image: A view of casina of Pius IV with statues.
A view of casina of Pius IV with statues.

Photograph © Ted Spiegel/CORBIS

Vatican City
By Gianluigi Colalucci

There comes a day for each of us when nothing will ever be the same again. For me that day was April 8, 1994, when Pope John Paul II celebrated a Mass in the Sistine Chapel, which my team and I had just finished restoring after 14 years. On that day the chapel—with Michelangelo's famous frescoes—became transfigured by the sacredness of the Mass, a sacredness that emanated not only from the pope, but from the very frescoes that the day before I'd considered simply works of art—sublime, yes, but works of art. I felt like I had been struck by a bolt of lightning, and suddenly understood two important things: the transcendent spirituality of Michelangelo's paintings and the true meaning of working inside the Vatican.

The ancient Romans believed that every place had a genius loci, a guardian deity that made extraordinary things happen. One of their places had to be the Vatican Hill—its name a derivation of vaticinium, the prophecy of future things. Over the past 20 centuries a succession of popes have made this center of faith into a center of culture and art as well. Architects, painters, and sculptors of the highest caliber, men of letters, theologians, and humanists have come here to contribute their works.

Today we enjoy the fruits of their talent, immersing ourselves in an extraordinary past—a past that, in the Vatican, is as immediate as the present. The existence of modern life in rooms hundreds of years old seems absolutely normal here. Entering an office full of computers and laser printers, I pass a stufetta (a sort of Turkish bath) painted in 1516 by Raphael for Cardinal Bibbiena. A 15th-century defense tower built by Pope Nicholas V houses a very 20th-century bank.

These places, of course, are part of the working Vatican and are off-limits to outsiders, but the treasure-packed Vatican Museums are open to all. I suspect that most of the more than three million annual visitors who come here are unaware of two distinctions that make these museums different from all others: First, the vast collections of world-class artworks—including the Greek Laocoön and Apollo Belvedere sculptures—are grouped with masterpieces that literally were born here, conceived expressly for these buildings, including Raphael's frescoes in the Raphael Rooms, Michelangelo's frescoes in the Sistine Chapel, and frescoes by Beato Angelico in the Niccoline Chapel. Second, a number of the masterpieces created here were inspired by artworks already in the collections: I think of the Belvedere Torso, on which Michelangelo modeled his portrayal of Christ the Judge in the "Last Judgment"; the Egyptian caryatid that Raphael reproduced in one of his frescoes in the "Incendio di Borgo" (Burning of the Borgo) room; and the 1818 fresco showing the excavation of famous Roman statues at the ancient town of Ostia—statues that are now on display in the museum.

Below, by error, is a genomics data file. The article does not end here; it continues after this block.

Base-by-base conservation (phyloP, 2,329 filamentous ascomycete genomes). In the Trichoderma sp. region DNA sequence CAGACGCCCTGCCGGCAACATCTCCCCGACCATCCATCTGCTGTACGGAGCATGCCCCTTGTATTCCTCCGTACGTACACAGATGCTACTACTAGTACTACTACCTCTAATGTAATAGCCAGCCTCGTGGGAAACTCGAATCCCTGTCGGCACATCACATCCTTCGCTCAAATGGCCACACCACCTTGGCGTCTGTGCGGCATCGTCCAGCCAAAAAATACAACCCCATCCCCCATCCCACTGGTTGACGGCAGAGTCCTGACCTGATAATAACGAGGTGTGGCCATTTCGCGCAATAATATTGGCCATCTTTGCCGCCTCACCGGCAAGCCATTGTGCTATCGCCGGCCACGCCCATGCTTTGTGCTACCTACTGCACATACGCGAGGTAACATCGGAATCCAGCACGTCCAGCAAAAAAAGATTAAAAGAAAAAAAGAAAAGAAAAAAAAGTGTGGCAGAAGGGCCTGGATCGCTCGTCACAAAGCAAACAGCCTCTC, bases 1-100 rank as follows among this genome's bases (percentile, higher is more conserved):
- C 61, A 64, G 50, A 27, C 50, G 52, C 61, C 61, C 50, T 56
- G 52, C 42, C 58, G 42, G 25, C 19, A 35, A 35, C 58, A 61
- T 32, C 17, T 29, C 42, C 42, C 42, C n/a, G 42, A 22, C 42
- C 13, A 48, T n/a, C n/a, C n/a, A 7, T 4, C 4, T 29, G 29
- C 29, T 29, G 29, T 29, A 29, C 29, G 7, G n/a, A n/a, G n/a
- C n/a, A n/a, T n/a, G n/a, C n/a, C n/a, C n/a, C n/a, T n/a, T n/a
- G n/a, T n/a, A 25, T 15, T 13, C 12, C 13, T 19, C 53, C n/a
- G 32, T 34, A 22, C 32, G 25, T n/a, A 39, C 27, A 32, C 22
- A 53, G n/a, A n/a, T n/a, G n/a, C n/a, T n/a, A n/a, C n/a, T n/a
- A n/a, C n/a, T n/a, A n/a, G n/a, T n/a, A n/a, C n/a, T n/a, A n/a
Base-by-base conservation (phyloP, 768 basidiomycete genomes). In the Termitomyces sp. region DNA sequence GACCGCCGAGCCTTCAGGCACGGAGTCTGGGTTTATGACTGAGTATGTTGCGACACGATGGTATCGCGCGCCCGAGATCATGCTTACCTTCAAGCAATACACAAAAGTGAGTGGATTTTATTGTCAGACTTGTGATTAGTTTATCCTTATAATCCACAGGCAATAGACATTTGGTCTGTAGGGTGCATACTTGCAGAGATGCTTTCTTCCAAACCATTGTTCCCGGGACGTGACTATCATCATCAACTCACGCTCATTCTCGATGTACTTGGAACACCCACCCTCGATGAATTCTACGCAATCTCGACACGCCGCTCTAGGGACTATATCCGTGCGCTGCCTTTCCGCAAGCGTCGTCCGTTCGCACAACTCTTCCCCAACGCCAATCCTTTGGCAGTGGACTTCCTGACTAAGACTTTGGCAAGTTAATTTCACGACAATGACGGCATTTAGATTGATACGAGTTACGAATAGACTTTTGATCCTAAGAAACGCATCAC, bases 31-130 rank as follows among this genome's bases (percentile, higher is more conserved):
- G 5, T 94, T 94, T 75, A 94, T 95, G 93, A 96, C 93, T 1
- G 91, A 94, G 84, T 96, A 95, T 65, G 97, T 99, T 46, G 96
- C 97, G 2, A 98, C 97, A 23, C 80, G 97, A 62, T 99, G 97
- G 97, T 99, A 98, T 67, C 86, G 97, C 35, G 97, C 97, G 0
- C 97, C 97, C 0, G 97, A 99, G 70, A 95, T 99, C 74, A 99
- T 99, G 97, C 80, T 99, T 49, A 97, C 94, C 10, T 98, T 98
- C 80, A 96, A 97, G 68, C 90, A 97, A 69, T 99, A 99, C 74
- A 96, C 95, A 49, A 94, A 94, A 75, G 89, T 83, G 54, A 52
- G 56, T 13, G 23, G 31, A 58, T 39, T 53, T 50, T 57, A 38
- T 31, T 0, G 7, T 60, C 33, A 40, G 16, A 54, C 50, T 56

Contemporary art, too, has an important place in the Vatican, and includes spiritual works by Auguste Rodin, Wassily Kandinsky, Salvador Dali, and Edvard Munch. One of the most striking pieces is the big bronze sphere by Italian sculptor Arnaldo Pomodoro, created specifically for one of the Vatican's courtyards.

And of course this is a place of faith. St. Peter the Apostle was buried at the foot of the Vatican Hill, and on his sacred grave site the Catholic Church would establish its seat, the tremendous Basilica of St. Peter. With its 14 museums, its own specially commissioned artworks, its priceless library collections, and its sheer religious symbolism, the Vatican is much more than the sum of its parts: It's an organism that inspires and produces the very art and faith that then enrich it further—like a circular galaxy in a process of continuous expansion.

The information in this story was accurate at the time it was published, but we suggest you confirm all details before making travel plans.



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